The Taliban takeover over of Afghanistan has left millions of people internally displaced and hundreds of thousands more hoping to leave the country soon. Where will these Afghan refugees try to go and how will they be received by different countries? Joining David Aaronovitch in The Briefing Room are: Camille Le Coz, Policy Analyst with Migration Policy Institute. Michael Semple, Professor at the Mitchell Institute for Global Peace, Security and Justice at Queen's University Belfast and former UN co-ordinator for the Bamiyan region in Afghanistan. Peter Walsh, researcher in migration at the Migration Observatory. Dominic Casciani, BBC Home and Legal correspondent Producers: Ben Carter, Kirsteen Knight and Sharon Hemans Studio Manager: James Beard Production Co-ordinator: Iona Hammond Editors: Alison Gee and Jasper Corbett
    9/2/2021
    29:27
  • HS2: On Track?
    HS2, a high-speed railway linking up London, the Midlands and the North of England has been in development for more than a decade. It was described by Boris Johnson as the ‘spine’ of a new network to deal with the ‘great musculoskeletal problem of UK transport’. The ‘spine’ is costing an arm and a leg. In 2012 the project was priced at £32.7bn. That was revised to £55bn in 2015. Last year a review by civil engineer Doug Oakervee said the final figure could top £100bn. The Chancellor Rishi Sunak has already warned that Covid has severely damaged public finances and that will likely impact decisions made in the comprehensive spending review taking place this autumn. So how is HS2 progressing and is its completion threatened by its rising costs? Joining David Aaronovitch in The Briefing Room are - Nick Kingsley, Managing Editor of Railway Gazette International Bridget Rosewell, Commissioner, National Infrastructure Commission George Parker, political editor at the Financial Times Tony Travers, Professor in the School of Public Policy at the London School of Economics Producers: Ben Carter, Kirsteen Knight and Sharon Hemans Editor: Jasper Corbett Sound Engineer: Neil Churchill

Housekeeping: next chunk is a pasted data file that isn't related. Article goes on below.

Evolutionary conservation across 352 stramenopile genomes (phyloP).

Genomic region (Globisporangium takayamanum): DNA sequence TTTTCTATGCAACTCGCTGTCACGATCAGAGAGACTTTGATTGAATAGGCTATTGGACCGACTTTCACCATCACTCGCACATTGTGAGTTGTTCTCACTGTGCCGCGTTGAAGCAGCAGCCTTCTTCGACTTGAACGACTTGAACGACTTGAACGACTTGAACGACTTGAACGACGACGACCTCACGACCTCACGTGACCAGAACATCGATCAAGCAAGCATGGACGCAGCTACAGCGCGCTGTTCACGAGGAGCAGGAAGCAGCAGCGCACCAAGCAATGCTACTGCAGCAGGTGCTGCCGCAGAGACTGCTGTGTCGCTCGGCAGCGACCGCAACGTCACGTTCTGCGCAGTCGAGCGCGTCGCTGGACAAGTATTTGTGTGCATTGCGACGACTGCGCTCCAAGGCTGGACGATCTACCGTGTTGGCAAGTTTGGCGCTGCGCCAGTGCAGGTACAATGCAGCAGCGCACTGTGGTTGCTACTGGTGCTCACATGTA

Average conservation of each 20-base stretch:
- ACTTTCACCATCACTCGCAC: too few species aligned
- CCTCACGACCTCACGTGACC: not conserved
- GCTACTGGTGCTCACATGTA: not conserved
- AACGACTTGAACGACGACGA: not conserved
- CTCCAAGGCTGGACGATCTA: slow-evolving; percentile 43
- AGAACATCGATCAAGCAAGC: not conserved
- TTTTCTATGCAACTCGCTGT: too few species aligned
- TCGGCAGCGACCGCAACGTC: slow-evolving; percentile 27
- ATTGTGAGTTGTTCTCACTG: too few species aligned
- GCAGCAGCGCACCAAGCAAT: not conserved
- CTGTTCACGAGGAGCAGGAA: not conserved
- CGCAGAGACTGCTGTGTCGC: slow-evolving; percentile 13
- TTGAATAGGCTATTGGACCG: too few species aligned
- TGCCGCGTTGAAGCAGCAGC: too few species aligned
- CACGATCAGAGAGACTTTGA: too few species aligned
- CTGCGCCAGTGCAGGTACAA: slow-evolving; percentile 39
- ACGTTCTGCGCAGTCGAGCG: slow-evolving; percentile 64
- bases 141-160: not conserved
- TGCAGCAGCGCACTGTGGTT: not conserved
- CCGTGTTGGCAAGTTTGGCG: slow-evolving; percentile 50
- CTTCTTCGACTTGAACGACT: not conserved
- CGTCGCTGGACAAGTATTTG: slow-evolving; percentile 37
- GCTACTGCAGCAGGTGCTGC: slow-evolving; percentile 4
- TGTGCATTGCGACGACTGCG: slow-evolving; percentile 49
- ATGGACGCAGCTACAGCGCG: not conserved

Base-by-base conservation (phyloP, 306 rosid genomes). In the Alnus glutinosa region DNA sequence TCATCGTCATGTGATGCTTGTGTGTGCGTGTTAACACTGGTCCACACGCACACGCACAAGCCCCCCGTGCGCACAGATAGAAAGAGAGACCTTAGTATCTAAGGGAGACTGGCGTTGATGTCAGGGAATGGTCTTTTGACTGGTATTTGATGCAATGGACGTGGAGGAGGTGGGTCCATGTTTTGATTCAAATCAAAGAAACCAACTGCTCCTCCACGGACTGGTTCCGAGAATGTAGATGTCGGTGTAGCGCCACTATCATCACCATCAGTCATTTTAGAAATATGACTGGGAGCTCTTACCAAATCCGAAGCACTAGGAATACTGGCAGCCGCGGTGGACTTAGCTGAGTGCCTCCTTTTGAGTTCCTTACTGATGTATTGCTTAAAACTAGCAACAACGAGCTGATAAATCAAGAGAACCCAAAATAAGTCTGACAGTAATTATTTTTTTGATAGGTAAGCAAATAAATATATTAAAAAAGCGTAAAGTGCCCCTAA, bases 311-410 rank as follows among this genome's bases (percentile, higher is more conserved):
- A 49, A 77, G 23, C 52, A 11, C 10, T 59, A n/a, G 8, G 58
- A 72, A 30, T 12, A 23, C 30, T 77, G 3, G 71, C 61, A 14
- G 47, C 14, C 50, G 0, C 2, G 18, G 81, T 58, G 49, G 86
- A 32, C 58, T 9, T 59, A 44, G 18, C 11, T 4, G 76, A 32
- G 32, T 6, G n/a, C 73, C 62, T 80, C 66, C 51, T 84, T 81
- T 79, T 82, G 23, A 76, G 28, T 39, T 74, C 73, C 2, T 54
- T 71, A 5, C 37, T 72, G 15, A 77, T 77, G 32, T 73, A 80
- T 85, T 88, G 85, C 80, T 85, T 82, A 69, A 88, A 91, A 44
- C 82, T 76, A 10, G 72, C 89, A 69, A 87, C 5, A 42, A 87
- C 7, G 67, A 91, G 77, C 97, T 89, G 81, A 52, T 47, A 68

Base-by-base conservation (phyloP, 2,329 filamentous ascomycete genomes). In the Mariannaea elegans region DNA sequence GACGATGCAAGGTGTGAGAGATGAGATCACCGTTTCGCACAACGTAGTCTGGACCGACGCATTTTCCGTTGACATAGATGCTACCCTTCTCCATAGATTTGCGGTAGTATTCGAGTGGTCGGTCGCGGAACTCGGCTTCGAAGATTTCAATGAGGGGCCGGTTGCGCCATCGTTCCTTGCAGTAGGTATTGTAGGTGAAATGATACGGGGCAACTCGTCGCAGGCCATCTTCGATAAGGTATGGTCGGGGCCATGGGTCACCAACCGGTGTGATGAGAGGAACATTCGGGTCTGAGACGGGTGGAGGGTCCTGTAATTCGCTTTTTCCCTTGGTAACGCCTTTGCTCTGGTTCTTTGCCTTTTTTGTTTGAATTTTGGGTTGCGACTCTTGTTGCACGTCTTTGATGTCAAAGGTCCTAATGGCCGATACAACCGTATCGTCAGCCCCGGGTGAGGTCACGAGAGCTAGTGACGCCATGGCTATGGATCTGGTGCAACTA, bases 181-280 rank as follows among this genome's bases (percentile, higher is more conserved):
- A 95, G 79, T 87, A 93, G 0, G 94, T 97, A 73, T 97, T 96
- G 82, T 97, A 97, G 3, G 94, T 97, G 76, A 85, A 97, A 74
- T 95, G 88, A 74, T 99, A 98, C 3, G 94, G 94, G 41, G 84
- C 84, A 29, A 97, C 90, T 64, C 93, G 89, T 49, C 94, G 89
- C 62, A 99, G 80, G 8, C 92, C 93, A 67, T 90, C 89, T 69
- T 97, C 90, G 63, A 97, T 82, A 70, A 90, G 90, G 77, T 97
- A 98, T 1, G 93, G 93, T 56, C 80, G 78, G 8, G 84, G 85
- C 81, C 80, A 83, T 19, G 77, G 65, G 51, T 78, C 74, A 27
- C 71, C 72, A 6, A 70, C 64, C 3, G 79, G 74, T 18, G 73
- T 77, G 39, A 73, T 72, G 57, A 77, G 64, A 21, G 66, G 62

8/26/2021
    28:46